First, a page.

What happens Sunday with the Dallas Cowboys may set the stage for the remainder of this homestand. And how fans react Sunday as their team returns home for the first time in a month may also set precedence.

Regardless, the stadium is going to be full.

We just aren't sure how many of those people occupying the seats will be Cowboys fans.

According to SeatGeek, which tracks this stuff, the average price of a ticket for this game on the resale market is at $258, which is the highest any NFL ticket has been in Florida since 2010. And while SeatGeek doesn't make this leap, I would say the reason prices are high is because demand is high.

And if demand is high for a resale ticket, that's because a lot of Cowboys fans are putting in demands on those tickets.

So there's that.

The final seven games, with those five at home, is going to be something of a social experiment. If the Dolphins use it to rally from the AFC East cellar to a playoff spot, there will be those who say backloading a schedule with home games is a wise idea.

If the Dolphins do not, however, take adavantage of the looming opportunity, it will speak to the benefits of a more balanced schedule. And I would hope owner Stephen Ross gets that message because he was the one who more or less requested that backloaded home schedule.

It was Ross, wanting to get a Super Bowl, who agreed to surrender that Jets game to London. And it was Ross who requested to open the season on the road to make certain construction on Phase I of the Sun Life refurbishments would be complete by opening day.

(This is the part I don't get because the Hurricanes played in the stadium before Miami and the Dolphins played preseason games in the stadium in August.)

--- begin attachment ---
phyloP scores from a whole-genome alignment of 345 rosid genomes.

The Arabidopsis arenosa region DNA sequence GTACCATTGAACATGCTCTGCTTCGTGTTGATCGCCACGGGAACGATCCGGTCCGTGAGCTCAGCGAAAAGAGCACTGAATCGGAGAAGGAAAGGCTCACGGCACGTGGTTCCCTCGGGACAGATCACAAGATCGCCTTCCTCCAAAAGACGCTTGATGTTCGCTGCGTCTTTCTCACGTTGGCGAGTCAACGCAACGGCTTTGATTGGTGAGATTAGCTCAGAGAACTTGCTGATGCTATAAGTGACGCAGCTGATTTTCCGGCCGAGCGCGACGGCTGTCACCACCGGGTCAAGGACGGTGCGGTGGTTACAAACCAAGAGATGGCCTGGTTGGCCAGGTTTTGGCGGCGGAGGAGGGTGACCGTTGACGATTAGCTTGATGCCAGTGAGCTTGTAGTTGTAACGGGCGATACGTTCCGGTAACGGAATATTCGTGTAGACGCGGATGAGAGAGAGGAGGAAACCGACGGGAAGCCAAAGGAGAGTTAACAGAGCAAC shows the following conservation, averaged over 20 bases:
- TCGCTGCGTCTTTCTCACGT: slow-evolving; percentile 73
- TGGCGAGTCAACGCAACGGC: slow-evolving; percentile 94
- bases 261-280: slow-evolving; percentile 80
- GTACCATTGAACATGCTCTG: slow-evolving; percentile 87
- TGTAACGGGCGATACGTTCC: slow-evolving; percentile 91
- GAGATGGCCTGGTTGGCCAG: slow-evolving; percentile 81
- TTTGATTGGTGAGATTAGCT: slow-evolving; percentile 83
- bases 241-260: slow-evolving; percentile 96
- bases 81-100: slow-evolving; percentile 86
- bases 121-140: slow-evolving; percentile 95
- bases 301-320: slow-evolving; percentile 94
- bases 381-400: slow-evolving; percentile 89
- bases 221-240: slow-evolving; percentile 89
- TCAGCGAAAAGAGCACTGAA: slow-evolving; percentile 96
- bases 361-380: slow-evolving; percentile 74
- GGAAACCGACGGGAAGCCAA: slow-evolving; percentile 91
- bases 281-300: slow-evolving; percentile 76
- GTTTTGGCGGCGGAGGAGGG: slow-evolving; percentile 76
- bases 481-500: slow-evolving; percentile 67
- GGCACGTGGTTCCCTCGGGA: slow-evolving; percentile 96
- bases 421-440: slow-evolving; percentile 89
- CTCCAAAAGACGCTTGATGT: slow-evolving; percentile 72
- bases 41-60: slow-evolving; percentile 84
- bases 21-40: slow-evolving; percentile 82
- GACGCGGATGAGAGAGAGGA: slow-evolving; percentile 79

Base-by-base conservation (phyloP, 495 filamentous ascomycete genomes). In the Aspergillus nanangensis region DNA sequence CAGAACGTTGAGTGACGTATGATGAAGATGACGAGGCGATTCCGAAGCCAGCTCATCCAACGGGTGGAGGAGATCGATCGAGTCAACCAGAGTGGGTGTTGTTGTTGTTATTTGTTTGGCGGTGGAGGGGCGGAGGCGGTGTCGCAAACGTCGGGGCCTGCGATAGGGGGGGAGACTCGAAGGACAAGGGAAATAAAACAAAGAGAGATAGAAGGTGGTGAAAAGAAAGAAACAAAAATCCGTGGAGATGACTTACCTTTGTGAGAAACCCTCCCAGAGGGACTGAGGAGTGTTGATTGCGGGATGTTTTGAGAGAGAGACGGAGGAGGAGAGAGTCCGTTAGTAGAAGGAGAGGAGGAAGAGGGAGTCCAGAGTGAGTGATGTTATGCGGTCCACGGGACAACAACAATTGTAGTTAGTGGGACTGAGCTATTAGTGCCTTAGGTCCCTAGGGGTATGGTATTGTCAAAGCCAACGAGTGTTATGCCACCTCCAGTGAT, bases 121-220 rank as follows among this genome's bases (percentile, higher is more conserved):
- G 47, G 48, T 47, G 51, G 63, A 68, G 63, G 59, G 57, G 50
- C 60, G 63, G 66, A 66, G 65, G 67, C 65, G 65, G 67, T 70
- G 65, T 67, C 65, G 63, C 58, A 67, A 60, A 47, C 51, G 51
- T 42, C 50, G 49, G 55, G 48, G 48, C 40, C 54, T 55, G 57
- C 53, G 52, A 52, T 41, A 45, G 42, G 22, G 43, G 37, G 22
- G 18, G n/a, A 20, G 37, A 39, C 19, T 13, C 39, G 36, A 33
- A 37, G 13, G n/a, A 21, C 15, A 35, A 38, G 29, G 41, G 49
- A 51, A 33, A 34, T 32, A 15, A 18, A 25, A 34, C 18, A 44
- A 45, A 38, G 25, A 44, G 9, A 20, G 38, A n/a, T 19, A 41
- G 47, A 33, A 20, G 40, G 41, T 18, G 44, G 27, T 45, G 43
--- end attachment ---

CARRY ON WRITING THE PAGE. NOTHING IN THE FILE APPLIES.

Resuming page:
Anyway, if the Dolphins take advantage these next few home games, Ross will feel more comfortable asking the NFL to again backload Miami's schedule with home game against next year because, that's right, Phase II of the stadium refurbishments must be given ample time to be completed early in the year.

If the Dolphins don't rally, however, maybe Ross will see that a balanced schedule is better for his team and try to get his construction squad working overtime if necessary so they can get that canopy installed without affecting 2016 regular-season scheduling.

November 18, 2015

Ja'Wuan James out again, issues at LB, Parker update

The bad news for the Miami Dolphins first because, well, it is also the more important news:

Right tackle Ja'Wuan James, three weeks from suffering a toe injury at New England, is not practicing today and not playing Sunday against the Dallas Cowboys. It will be the third game in a row James misses. It will be the third game in a row Jason Fox starts at right tackle.